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Reducing Draw Time Hitching with VK_EXT_graphics_pipeline_library


Khronos has introduced a new extension named VK_EXT_graphics_pipeline_library that allows for shaders to be compiled much earlier than at full Pipeline State Object (PSO) creation time. By leveraging this extension, I was able to avoid many causes of frame hitches due to PSOs being late-created at draw time in the Source 2 Vulkan renderer. The extension spec was released today and SDK support will follow soon, you can track the release status at

The Source 2 engine was fairly heavily designed around the Direct3D11 model where shaders are created independently and state objects are provided at draw time. As such, there is a significant amount of information our engine does not know at the time the shaders are provided to our rendering abstraction: the pairing of shaders across stages, vertex formats, framebuffer formats, depth/stencil state, viewport information, MSAA state, and several others. This has meant that we delay creation of PSOs until draw time, which can lead to hitches, particularly with a cold pipeline cache.

Before going into detail on how we integrated VK_EXT_graphics_pipeline_library into our engine, I want to give a couple of caveats about this extension. It should first of all be said that there is a very good reason that Vulkan was designed so that shader compilation work happens at PSO creation time with a full view of all of the required state. While Direct3D11 drivers provide the illusion of compiling entirely with just the shader byte code, the truth is that there are massive heroics happening inside the drivers to make this so. Drivers are often doing background compilation on multiple threads and in fact Direct3D11 cannot guarantee that shader compilation doesn’t happen at draw time. In practice though, GPU vendors have gotten exceptionally good at these heroics, and the typical user experience on a Direct3D11 driver leads to significantly less hitching than our Vulkan renderer without fully prewarmed pipeline caches. However, Vulkan applications that are able to know all the shader and pipeline state ahead of time are guaranteed to avoid hitching because the shader compilation work will have entirely occurred at PSO creation time. Whereas with Direct3D11, there is no such guarantee.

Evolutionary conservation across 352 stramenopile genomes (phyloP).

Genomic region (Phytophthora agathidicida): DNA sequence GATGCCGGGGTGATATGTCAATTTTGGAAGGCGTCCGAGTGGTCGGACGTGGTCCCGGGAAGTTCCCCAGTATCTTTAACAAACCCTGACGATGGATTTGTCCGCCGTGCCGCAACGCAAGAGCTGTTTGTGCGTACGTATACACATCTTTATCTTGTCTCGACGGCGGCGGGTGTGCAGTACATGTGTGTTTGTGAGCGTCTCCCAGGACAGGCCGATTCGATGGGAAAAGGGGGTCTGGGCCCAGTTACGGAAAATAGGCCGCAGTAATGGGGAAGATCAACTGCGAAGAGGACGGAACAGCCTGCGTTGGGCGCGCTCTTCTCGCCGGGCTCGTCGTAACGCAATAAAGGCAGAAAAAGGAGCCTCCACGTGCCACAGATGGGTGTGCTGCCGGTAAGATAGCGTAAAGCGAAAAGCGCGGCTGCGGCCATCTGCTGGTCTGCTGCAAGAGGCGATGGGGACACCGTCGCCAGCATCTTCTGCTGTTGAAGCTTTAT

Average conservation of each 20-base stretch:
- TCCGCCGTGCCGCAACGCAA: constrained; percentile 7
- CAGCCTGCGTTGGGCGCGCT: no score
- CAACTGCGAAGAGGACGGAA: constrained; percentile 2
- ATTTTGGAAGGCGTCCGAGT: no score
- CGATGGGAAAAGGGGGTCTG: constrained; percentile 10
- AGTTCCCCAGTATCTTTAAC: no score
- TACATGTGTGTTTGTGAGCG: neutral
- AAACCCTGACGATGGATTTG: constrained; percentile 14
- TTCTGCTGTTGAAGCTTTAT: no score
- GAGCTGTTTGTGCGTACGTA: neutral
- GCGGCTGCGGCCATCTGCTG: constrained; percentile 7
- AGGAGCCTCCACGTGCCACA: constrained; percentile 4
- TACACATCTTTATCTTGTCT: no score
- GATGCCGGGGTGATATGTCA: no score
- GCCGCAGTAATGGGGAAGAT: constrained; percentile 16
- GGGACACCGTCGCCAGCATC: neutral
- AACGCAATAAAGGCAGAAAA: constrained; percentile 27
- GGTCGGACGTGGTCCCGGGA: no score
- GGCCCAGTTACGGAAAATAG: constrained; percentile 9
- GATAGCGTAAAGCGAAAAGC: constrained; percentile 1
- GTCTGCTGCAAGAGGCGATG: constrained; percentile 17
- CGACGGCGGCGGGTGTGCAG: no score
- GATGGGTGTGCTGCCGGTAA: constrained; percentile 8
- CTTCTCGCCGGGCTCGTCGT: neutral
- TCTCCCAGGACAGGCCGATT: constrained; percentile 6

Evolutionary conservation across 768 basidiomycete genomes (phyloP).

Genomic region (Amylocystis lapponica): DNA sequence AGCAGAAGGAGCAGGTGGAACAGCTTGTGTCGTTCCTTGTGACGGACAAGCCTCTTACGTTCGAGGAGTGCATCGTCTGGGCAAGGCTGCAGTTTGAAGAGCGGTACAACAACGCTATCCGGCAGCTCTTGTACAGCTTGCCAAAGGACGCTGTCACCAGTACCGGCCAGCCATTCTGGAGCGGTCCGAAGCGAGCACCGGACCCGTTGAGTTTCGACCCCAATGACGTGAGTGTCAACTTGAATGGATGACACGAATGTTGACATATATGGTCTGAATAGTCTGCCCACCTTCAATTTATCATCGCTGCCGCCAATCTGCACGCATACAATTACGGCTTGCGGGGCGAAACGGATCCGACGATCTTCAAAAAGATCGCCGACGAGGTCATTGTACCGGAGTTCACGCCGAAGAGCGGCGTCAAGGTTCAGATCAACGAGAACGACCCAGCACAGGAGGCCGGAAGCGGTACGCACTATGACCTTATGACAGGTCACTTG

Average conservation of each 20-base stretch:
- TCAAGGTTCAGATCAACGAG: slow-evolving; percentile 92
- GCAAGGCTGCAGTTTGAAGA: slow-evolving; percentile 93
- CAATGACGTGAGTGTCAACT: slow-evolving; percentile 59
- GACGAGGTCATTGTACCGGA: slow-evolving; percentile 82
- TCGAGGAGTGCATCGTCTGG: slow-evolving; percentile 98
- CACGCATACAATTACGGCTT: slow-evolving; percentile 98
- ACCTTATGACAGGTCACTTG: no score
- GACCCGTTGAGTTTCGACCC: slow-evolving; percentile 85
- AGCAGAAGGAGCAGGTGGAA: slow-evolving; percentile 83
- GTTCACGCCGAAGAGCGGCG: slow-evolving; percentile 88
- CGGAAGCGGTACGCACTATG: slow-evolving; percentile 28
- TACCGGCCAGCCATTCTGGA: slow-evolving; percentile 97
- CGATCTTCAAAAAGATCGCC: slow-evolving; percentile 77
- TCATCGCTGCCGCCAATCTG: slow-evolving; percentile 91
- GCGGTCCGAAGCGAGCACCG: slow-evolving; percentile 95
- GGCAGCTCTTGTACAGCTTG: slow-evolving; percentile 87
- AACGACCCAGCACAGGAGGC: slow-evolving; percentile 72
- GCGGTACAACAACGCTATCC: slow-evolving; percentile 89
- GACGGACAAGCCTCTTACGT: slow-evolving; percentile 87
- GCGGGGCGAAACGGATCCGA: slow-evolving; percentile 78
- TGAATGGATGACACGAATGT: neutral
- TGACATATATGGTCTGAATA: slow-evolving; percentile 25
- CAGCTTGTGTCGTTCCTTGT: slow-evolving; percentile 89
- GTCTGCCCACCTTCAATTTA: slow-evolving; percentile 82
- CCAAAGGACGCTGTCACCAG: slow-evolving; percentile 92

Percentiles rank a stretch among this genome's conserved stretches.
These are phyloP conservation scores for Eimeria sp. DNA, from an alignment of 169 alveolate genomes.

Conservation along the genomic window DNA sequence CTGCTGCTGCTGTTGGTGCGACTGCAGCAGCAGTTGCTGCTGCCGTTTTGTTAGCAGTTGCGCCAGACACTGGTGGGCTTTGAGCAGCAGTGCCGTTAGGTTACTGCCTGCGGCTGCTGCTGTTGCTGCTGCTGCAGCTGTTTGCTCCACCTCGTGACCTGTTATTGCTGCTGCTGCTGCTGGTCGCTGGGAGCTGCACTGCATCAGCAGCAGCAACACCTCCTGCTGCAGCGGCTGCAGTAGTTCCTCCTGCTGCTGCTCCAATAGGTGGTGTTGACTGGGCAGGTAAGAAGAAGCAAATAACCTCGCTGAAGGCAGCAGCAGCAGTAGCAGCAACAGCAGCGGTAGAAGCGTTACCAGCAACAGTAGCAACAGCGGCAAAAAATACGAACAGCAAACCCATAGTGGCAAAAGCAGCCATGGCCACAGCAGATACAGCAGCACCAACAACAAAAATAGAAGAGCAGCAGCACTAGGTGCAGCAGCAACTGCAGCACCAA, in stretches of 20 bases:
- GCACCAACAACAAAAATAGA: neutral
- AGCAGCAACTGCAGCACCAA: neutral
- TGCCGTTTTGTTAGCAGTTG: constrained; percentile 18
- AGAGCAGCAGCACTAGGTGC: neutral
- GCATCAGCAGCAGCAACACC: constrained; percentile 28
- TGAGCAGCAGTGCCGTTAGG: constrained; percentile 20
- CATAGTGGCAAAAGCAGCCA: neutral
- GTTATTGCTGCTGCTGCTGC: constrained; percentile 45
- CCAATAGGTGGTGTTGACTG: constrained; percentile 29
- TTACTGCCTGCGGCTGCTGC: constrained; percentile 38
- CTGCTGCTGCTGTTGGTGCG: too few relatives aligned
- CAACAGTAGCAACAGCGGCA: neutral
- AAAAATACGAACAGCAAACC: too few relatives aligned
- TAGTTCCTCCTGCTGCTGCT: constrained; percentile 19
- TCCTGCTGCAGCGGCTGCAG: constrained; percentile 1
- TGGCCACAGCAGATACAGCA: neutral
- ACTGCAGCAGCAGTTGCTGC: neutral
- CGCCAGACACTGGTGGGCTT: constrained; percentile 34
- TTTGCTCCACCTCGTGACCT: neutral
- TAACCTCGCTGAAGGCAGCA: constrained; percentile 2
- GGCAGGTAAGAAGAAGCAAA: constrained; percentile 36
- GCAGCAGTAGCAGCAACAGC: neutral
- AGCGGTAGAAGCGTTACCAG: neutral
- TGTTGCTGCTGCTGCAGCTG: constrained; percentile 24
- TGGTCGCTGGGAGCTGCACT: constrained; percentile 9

A second caveat is that if you are designing a new engine for Vulkan, you should really consider whether having large numbers of shader permutations is a good idea. Some games, such as DOOM 2016/DOOM Eternal have kept to having a very small number of PSOs. Describing this design space in detail is beyond the scope of this blog post, but I highly recommend reading this two part blog series that explains why many engines have large numbers of shader permutations (which is one of the root causes of many draw time compile hitches): The Shader Permutation Problem: How Did We Get Here?